It’s all about Asia

Fuel? The store was right where it was supposed to be, on the way to Asia.

So I biked to Asia today.That’s right. Add another continent. Biked across Europe and part of Asia. Oh yeah.

Okay, so I had to take the ferry to get across. There is a bridge, and I spent a while (and a fair amount of vertical) trying to find a way onto the bridge. And while I’m convinced there’s pedestrian access across somehow, I couldn’t find a way onto the bridge that didn’t likely include my demise. So, prudence over valor. There were other cyclists on the ferry, so perhaps not the worst choice.


Made it to the Spice bazaar today:


It’s so crowded (and narrow in places) that the goods are transported by porters with handcarts.  All very Turkish-looking stuff. In boxes labeled “Made in China”.

I forgot to mention yesterday that the “selfie stick” business is booming in Istanbul. They’re for sale on more than every street corner, and business is brisk. I don’t want to say they’ve revolutionized tourism photos , because that typically implies improvement, but they’re in use by significant numbers of tourists. In, of course, boxes labeled made in China.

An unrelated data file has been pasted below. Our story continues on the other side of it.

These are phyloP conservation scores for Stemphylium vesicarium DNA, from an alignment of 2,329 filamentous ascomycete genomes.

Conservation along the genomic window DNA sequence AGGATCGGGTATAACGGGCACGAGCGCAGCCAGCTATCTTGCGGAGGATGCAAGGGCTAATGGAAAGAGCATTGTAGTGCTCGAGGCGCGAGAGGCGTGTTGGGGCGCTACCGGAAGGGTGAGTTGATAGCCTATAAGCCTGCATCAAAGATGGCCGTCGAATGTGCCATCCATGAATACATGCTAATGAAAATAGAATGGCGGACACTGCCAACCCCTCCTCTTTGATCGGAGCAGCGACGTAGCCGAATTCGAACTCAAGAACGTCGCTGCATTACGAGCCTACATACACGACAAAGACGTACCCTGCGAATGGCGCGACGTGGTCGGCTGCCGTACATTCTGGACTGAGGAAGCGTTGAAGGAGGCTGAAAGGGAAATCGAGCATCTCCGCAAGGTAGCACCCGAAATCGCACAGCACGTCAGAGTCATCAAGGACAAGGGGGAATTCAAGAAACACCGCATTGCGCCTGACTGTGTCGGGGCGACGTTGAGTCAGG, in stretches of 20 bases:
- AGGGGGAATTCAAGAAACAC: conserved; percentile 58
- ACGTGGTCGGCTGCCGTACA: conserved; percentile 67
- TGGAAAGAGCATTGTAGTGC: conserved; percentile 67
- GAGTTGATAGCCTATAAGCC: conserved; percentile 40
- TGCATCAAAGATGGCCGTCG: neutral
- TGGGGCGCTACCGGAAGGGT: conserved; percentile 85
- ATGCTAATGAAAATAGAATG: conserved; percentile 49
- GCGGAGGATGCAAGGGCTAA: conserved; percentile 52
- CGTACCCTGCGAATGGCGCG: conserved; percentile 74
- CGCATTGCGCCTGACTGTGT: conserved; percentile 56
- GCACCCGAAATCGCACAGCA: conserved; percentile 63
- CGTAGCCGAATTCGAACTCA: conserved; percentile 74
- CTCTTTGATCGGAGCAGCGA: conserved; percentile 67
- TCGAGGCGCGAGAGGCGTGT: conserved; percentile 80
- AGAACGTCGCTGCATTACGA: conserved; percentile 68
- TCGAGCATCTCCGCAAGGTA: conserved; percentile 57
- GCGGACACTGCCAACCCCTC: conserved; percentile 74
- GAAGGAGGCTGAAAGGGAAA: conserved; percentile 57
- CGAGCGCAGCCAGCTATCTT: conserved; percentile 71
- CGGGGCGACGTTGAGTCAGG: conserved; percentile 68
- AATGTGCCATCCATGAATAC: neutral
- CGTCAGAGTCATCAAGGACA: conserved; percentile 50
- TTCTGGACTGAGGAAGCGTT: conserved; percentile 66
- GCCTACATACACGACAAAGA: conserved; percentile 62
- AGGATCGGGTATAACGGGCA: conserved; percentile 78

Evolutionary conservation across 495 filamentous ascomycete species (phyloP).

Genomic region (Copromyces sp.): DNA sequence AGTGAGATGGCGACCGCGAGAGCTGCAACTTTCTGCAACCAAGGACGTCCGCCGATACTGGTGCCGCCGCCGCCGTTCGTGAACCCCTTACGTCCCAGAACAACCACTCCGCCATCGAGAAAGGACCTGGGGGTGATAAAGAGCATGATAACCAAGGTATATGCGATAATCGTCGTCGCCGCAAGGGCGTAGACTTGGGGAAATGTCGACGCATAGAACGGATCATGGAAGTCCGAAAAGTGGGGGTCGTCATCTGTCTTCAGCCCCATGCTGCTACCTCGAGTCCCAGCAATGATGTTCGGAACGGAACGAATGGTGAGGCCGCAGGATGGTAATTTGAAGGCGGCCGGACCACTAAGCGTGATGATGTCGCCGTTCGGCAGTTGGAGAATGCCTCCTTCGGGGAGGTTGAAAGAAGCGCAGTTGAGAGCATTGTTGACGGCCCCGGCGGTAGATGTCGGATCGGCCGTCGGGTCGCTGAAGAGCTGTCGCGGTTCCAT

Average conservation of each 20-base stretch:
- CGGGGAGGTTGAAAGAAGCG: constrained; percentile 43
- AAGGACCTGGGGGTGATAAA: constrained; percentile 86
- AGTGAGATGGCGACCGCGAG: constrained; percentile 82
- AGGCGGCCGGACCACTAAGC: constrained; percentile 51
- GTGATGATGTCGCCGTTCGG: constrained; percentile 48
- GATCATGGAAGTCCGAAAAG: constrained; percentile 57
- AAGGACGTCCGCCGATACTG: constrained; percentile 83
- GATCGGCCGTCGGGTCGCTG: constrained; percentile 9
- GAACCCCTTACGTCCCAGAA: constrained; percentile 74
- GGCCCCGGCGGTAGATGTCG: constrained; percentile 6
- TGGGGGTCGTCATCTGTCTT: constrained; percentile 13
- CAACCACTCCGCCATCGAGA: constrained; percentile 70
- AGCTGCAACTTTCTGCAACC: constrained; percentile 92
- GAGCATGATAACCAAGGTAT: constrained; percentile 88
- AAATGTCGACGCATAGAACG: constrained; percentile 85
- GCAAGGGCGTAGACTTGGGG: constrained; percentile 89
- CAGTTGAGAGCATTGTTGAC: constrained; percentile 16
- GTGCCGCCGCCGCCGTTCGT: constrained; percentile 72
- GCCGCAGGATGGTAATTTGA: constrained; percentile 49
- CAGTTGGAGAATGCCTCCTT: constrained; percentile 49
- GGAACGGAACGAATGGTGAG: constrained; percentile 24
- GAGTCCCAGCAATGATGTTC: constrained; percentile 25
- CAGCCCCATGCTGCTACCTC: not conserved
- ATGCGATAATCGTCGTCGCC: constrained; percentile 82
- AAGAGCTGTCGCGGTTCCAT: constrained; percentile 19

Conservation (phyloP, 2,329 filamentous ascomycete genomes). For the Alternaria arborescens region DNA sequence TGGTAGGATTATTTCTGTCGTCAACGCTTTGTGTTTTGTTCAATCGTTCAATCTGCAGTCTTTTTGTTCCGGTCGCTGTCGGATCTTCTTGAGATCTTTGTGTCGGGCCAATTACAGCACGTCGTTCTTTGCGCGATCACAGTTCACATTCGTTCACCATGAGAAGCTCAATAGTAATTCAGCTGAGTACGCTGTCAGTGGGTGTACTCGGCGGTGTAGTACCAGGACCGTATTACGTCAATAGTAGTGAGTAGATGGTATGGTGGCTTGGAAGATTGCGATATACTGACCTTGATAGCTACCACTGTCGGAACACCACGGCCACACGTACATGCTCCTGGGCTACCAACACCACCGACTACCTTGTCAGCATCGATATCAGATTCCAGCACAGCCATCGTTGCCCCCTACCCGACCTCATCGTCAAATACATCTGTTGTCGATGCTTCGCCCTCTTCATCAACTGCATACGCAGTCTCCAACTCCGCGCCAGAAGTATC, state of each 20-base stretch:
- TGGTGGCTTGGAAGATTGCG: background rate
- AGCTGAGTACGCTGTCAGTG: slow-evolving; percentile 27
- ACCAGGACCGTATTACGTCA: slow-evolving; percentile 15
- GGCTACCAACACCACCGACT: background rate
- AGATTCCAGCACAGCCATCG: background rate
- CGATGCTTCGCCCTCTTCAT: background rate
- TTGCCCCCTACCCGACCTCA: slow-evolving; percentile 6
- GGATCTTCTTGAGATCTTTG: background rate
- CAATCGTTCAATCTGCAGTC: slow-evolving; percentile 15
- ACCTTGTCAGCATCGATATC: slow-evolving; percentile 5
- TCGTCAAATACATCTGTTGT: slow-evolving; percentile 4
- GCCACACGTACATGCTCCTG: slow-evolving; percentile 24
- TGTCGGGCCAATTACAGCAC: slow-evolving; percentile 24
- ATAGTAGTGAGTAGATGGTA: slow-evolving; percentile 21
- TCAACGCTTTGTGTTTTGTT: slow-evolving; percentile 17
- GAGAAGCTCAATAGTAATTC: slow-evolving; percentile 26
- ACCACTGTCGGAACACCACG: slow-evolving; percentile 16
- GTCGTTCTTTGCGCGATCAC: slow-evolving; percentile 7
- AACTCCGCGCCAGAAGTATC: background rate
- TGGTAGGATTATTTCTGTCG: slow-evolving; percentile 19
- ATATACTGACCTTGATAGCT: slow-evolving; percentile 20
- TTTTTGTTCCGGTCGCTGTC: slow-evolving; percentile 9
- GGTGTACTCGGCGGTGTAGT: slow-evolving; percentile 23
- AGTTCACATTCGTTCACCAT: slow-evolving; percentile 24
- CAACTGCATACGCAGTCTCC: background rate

I miss Marnie, but I’m glad she’s not here cycling in Istanbul. I’ve cycled in capital cities across Europe (and Asia!), and while I’m not entirely happy cycling in heavy traffic, and try to avoid it, I’m comfortable enough on a bike I can usually deal with it. You just have to learn which type of crazy driving it is, and just go with the flow. The traffic in Istanbul is more aggressive than most, likely  Class IV+/V. That said, the drivers are similar to those in the rest of Europe (and Asia!), and generally give cyclists as wide a berth as they can. The brakes definitely work.

Tomorrow I change back from semi-pedestrian to full-on cycle tourist, and leave Istanbul. Cycling out of big cities is challenging as well. A number of blogs talk about how not to cycle in and out of Istanbul, and a couple make various recommendations as to the best route (as well as comments that cycling the bridge into Asia is completely forbidden, so more reinforcement for that decision). I think I’ve found  better route,  assuming GPS help across a couple of critical junctures.

The overall path to Edirne will take a few days across relatively remote landscape.  At least I have fuel, and the forecast is good. I’ll likely drop off the radar for a while. Rumors of my demise will likely be exaggerated.


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